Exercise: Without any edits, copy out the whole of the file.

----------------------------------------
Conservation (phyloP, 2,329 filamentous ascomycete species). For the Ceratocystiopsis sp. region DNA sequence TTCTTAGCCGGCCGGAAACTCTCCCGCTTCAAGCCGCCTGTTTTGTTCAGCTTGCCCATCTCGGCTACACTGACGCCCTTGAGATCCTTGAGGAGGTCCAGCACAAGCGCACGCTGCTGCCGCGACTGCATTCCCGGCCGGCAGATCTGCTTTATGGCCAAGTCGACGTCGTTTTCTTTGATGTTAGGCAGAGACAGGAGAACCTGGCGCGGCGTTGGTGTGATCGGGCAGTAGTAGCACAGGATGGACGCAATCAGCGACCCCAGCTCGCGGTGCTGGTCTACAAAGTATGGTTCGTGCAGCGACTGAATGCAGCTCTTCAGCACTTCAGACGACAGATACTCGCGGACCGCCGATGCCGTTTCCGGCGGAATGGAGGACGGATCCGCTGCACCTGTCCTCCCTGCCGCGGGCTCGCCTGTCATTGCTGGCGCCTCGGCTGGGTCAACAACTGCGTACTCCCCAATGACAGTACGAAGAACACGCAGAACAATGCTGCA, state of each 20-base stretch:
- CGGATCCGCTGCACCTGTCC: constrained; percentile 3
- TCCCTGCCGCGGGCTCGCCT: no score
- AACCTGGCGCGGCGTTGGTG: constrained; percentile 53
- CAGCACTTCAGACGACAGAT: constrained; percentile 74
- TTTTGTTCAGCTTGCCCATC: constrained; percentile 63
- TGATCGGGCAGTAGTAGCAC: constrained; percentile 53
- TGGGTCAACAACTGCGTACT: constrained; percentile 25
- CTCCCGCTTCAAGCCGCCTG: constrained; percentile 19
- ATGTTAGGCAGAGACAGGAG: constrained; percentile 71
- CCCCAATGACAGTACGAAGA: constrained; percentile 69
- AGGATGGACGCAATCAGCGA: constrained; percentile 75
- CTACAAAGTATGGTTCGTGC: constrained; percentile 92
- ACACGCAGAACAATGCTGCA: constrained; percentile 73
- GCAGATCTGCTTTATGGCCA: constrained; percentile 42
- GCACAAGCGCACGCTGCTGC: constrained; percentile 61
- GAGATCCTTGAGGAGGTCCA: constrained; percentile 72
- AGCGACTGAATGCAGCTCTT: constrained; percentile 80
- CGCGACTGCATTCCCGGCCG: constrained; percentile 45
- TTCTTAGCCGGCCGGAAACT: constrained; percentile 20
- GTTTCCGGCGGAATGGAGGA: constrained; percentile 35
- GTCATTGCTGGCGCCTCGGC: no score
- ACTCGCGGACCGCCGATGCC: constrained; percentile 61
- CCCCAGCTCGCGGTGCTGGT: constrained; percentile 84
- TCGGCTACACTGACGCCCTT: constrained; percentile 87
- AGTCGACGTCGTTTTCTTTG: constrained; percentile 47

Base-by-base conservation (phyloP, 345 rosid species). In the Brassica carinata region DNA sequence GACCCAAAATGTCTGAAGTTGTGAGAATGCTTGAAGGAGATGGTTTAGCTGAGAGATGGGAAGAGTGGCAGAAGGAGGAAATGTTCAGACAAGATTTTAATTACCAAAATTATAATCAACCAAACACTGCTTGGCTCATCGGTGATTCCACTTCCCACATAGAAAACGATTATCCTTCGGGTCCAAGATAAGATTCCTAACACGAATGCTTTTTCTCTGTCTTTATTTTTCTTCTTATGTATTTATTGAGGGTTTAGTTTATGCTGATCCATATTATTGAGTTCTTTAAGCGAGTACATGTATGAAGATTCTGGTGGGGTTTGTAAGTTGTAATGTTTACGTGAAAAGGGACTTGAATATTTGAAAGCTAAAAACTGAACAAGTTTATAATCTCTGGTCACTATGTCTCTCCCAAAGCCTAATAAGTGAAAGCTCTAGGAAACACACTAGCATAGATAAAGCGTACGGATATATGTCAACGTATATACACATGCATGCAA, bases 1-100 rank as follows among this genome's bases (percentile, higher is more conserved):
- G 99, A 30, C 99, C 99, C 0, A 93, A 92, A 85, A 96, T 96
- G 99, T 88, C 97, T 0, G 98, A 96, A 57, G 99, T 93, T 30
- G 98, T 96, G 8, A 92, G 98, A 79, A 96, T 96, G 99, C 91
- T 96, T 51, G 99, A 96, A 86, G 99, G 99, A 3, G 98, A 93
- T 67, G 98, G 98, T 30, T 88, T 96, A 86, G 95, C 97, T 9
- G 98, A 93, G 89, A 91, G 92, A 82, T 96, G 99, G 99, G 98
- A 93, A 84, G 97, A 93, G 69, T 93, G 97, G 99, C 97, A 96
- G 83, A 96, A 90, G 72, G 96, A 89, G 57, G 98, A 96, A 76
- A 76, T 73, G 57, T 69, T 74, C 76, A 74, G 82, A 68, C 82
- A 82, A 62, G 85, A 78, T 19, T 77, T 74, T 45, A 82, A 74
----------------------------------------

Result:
Conservation (phyloP, 2,329 filamentous ascomycete species). For the Ceratocystiopsis sp. region DNA sequence TTCTTAGCCGGCCGGAAACTCTCCCGCTTCAAGCCGCCTGTTTTGTTCAGCTTGCCCATCTCGGCTACACTGACGCCCTTGAGATCCTTGAGGAGGTCCAGCACAAGCGCACGCTGCTGCCGCGACTGCATTCCCGGCCGGCAGATCTGCTTTATGGCCAAGTCGACGTCGTTTTCTTTGATGTTAGGCAGAGACAGGAGAACCTGGCGCGGCGTTGGTGTGATCGGGCAGTAGTAGCACAGGATGGACGCAATCAGCGACCCCAGCTCGCGGTGCTGGTCTACAAAGTATGGTTCGTGCAGCGACTGAATGCAGCTCTTCAGCACTTCAGACGACAGATACTCGCGGACCGCCGATGCCGTTTCCGGCGGAATGGAGGACGGATCCGCTGCACCTGTCCTCCCTGCCGCGGGCTCGCCTGTCATTGCTGGCGCCTCGGCTGGGTCAACAACTGCGTACTCCCCAATGACAGTACGAAGAACACGCAGAACAATGCTGCA, state of each 20-base stretch:
- CGGATCCGCTGCACCTGTCC: constrained; percentile 3
- TCCCTGCCGCGGGCTCGCCT: no score
- AACCTGGCGCGGCGTTGGTG: constrained; percentile 53
- CAGCACTTCAGACGACAGAT: constrained; percentile 74
- TTTTGTTCAGCTTGCCCATC: constrained; percentile 63
- TGATCGGGCAGTAGTAGCAC: constrained; percentile 53
- TGGGTCAACAACTGCGTACT: constrained; percentile 25
- CTCCCGCTTCAAGCCGCCTG: constrained; percentile 19
- ATGTTAGGCAGAGACAGGAG: constrained; percentile 71
- CCCCAATGACAGTACGAAGA: constrained; percentile 69
- AGGATGGACGCAATCAGCGA: constrained; percentile 75
- CTACAAAGTATGGTTCGTGC: constrained; percentile 92
- ACACGCAGAACAATGCTGCA: constrained; percentile 73
- GCAGATCTGCTTTATGGCCA: constrained; percentile 42
- GCACAAGCGCACGCTGCTGC: constrained; percentile 61
- GAGATCCTTGAGGAGGTCCA: constrained; percentile 72
- AGCGACTGAATGCAGCTCTT: constrained; percentile 80
- CGCGACTGCATTCCCGGCCG: constrained; percentile 45
- TTCTTAGCCGGCCGGAAACT: constrained; percentile 20
- GTTTCCGGCGGAATGGAGGA: constrained; percentile 35
- GTCATTGCTGGCGCCTCGGC: no score
- ACTCGCGGACCGCCGATGCC: constrained; percentile 61
- CCCCAGCTCGCGGTGCTGGT: constrained; percentile 84
- TCGGCTACACTGACGCCCTT: constrained; percentile 87
- AGTCGACGTCGTTTTCTTTG: constrained; percentile 47

Base-by-base conservation (phyloP, 345 rosid species). In the Brassica carinata region DNA sequence GACCCAAAATGTCTGAAGTTGTGAGAATGCTTGAAGGAGATGGTTTAGCTGAGAGATGGGAAGAGTGGCAGAAGGAGGAAATGTTCAGACAAGATTTTAATTACCAAAATTATAATCAACCAAACACTGCTTGGCTCATCGGTGATTCCACTTCCCACATAGAAAACGATTATCCTTCGGGTCCAAGATAAGATTCCTAACACGAATGCTTTTTCTCTGTCTTTATTTTTCTTCTTATGTATTTATTGAGGGTTTAGTTTATGCTGATCCATATTATTGAGTTCTTTAAGCGAGTACATGTATGAAGATTCTGGTGGGGTTTGTAAGTTGTAATGTTTACGTGAAAAGGGACTTGAATATTTGAAAGCTAAAAACTGAACAAGTTTATAATCTCTGGTCACTATGTCTCTCCCAAAGCCTAATAAGTGAAAGCTCTAGGAAACACACTAGCATAGATAAAGCGTACGGATATATGTCAACGTATATACACATGCATGCAA, bases 1-100 rank as follows among this genome's bases (percentile, higher is more conserved):
- G 99, A 30, C 99, C 99, C 0, A 93, A 92, A 85, A 96, T 96
- G 99, T 88, C 97, T 0, G 98, A 96, A 57, G 99, T 93, T 30
- G 98, T 96, G 8, A 92, G 98, A 79, A 96, T 96, G 99, C 91
- T 96, T 51, G 99, A 96, A 86, G 99, G 99, A 3, G 98, A 93
- T 67, G 98, G 98, T 30, T 88, T 96, A 86, G 95, C 97, T 9
- G 98, A 93, G 89, A 91, G 92, A 82, T 96, G 99, G 99, G 98
- A 93, A 84, G 97, A 93, G 69, T 93, G 97, G 99, C 97, A 96
- G 83, A 96, A 90, G 72, G 96, A 89, G 57, G 98, A 96, A 76
- A 76, T 73, G 57, T 69, T 74, C 76, A 74, G 82, A 68, C 82
- A 82, A 62, G 85, A 78, T 19, T 77, T 74, T 45, A 82, A 74